46. YoungAuthoron 18 Jun 2012 at 6:59 am

    Black Dragon can breathe fire, has super-strength, and can fly. (11)

  47. Yuuki12on 18 Jun 2012 at 1:54 pm

    My hero is name is Kai. His superpower is as follows.

    “By uttering the phrase ‘Khargosa”, he transforms into an anthropomorphic rabbit. In this form, he gains the physical traits of a rabbit and the power to harness Celestial Pulse, a mystical essence that is similar to chi”.

    So how’s that? Hopefully, that’s good enough. In many ways, this hero is inspired by Iron fist, though obviously not human; rather a rabbit.

  48. DragonDevilon 19 Jun 2012 at 12:23 pm

    Hi,
    I visit this site often and it has been very helpful to me.It has seriously damn amazing stuff to read.I am from India and i am working on a superhero story based on Indian mythology(not sure how many of u r familiar with it).
    So….(dont mind my english)
    The heroes name is Karma(Is that already taken?).
    His primary abilities are:Super-strength,super-speed,Athletic,accelerated healing.
    Other abilities:Precognitive abilities(If there is an extreme threat to his life,he can have visions in his dream),Energy blasts(magic),divine weapons which can only be used by him like:*sudarshan chakra
    *Vajra(the lightning sword)
    *A trident….(he gets various other random abilities and celestial weapons,which he is gifted by the GODS)

    *I am still not sure of the origin..I was thinking of a character whose father is a god.(mom is human)…and he was born with his powers(but thats too cliche ryt?).
    *Can anyone please help me with the origin story….I think it wud be better to make the origin of his powers an accident,or maybe drinking the somras*(The drink of the gods,you know like ambrosia…supposed to give gods their powers and immortality))

    *please comment on the character…and help me with the origin story..

    Thanx…

  49. DragonDevilon 19 Jun 2012 at 12:25 pm

    Oh , i forgot to write this,he can turn into a dragon-like monster during extreme danger…not in his control.

    He mostly does not know his abilities…he sometimes gets random abilities..

  50. B. McKenzieon 20 Jun 2012 at 5:06 pm

    “By uttering the phrase ‘Khargosa”, he transforms into an anthropomorphic rabbit. In this form, he gains the physical traits of a rabbit and the power to harness Celestial Pulse, a mystical essence that is similar to chi.” I could see this possibly working for Japanese audiences, but if I were evaluating at this manuscript for an American publisher, I’d wonder about the extent of the appeal (unless perhaps you’re going after younger readers).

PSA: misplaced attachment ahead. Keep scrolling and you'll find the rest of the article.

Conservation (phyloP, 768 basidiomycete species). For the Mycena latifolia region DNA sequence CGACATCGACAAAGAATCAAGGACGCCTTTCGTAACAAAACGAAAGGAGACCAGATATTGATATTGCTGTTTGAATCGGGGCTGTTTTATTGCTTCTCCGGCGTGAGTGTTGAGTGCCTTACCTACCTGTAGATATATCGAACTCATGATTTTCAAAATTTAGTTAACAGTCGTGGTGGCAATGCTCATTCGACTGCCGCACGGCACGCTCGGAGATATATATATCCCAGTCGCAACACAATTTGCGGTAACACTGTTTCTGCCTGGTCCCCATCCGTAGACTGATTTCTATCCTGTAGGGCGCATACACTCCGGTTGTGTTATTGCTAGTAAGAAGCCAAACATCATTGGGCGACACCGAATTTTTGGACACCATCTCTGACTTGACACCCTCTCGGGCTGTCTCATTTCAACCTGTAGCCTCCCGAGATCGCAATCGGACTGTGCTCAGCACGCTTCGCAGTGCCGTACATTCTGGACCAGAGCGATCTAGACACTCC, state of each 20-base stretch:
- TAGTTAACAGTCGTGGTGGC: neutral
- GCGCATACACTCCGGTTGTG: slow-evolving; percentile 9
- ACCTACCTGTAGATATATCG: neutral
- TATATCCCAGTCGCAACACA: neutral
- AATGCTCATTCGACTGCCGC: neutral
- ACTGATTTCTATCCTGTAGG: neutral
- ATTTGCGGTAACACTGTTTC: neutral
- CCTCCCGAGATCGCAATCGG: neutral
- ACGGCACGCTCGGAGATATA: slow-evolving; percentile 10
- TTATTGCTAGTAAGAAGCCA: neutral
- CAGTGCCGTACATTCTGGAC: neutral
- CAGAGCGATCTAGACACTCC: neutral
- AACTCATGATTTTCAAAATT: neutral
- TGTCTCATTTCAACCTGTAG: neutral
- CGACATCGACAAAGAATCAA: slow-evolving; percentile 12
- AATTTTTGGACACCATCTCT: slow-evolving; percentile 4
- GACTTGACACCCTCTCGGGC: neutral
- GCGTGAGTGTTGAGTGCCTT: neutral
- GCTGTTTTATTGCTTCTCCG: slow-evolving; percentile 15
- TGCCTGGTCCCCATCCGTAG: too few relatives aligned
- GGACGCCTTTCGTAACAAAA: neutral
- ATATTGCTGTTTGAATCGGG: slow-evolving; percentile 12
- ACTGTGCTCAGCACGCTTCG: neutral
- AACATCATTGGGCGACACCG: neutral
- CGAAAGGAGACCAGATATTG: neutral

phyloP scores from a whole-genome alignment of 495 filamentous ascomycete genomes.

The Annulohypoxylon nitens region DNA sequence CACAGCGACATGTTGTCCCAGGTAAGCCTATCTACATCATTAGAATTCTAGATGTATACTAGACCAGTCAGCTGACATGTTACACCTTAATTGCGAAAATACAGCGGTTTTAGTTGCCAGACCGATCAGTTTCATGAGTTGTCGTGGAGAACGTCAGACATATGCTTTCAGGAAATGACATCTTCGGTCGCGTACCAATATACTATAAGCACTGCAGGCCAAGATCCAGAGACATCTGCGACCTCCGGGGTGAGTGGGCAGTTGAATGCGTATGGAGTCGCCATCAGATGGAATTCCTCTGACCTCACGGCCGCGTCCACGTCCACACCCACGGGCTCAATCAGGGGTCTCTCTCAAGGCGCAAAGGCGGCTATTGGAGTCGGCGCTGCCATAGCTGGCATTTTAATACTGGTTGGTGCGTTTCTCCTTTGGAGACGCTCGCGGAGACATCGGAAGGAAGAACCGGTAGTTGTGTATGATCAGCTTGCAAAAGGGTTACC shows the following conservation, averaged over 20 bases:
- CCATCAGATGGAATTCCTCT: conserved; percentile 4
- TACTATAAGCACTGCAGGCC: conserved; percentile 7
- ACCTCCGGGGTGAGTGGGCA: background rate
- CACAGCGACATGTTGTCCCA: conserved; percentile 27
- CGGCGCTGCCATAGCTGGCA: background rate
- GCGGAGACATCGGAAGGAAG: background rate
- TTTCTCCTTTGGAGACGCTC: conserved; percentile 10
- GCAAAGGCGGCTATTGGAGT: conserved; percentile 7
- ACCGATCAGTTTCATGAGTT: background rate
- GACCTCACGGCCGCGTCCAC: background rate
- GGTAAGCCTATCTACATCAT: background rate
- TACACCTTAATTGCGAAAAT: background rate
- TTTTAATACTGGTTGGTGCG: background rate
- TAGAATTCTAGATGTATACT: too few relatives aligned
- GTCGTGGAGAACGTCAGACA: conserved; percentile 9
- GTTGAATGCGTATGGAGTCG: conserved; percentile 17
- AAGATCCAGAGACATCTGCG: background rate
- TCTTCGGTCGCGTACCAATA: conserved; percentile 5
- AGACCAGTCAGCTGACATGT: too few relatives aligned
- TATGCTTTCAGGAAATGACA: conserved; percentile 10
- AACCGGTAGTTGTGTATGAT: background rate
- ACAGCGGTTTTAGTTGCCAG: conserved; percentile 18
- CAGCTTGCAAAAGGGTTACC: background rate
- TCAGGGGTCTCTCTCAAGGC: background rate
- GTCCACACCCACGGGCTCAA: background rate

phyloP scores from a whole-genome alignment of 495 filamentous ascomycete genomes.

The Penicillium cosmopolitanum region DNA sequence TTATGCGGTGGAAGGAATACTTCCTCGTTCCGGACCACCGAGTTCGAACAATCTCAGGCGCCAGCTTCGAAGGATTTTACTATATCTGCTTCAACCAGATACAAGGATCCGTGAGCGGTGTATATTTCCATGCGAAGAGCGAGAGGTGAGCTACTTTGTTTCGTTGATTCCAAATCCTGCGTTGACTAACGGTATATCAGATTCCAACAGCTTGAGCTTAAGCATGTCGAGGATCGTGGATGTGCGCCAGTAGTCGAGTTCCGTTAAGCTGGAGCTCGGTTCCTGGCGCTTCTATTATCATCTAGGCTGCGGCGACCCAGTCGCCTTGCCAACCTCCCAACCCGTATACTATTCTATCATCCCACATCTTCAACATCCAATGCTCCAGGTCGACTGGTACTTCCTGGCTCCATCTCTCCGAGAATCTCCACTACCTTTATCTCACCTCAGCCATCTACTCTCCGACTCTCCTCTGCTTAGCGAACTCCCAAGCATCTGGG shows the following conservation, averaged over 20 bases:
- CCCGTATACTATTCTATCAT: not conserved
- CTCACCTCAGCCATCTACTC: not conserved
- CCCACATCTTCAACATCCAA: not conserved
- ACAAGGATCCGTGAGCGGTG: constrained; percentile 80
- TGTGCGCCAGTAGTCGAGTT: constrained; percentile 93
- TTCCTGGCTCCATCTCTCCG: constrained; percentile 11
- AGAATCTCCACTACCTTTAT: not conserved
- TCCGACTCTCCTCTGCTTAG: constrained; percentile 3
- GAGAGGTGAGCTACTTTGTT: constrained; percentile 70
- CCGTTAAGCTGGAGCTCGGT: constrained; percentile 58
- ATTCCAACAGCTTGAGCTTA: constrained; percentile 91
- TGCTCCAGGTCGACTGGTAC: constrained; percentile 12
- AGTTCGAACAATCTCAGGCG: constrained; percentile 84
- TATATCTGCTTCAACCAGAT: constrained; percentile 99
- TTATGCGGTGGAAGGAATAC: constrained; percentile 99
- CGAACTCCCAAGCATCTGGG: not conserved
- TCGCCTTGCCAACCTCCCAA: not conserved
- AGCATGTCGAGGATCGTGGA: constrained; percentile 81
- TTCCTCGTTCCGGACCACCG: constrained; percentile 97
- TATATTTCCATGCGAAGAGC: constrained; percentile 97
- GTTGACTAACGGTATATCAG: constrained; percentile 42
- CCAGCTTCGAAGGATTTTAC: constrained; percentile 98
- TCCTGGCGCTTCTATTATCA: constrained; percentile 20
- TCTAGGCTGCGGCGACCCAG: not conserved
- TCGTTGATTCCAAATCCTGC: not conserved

51. Yuuki12on 20 Jun 2012 at 7:12 pm

    @B. Mckenzie

    First off thank you very much for responding to my comment. In regards to your comment, I see your point. The appeal of a rabbit hero no less is complicated as it may garner lack of appeal.

    Originally, I wanted to give him an anthropomorphic of a lion or tiger. But I decided against it, for these forms in my humble view are cliched and such are overused in not just superhero fiction, but most others as well. That said, the decision to use a rabbit was simple: symbolism and irony.

    Rabbits in western mythology are often depicted as trickesters. However, during my research Native American mythology was somewhat different. Their depiction, Nanabozho, is shown to have the trickerster archetype, but he’s also a virtuous hero that strives to aid humanity.

    This got me thinking, as it’s rather interesting to see that a rabbit could be depicted heroic being, despite such a negative. It can be considered baffling with how culturally they are considered to be peaceful creatures Upon doing more research, I discovered many other cultures depicted rabbits, like the chinese who saw them as messengers of the moon good.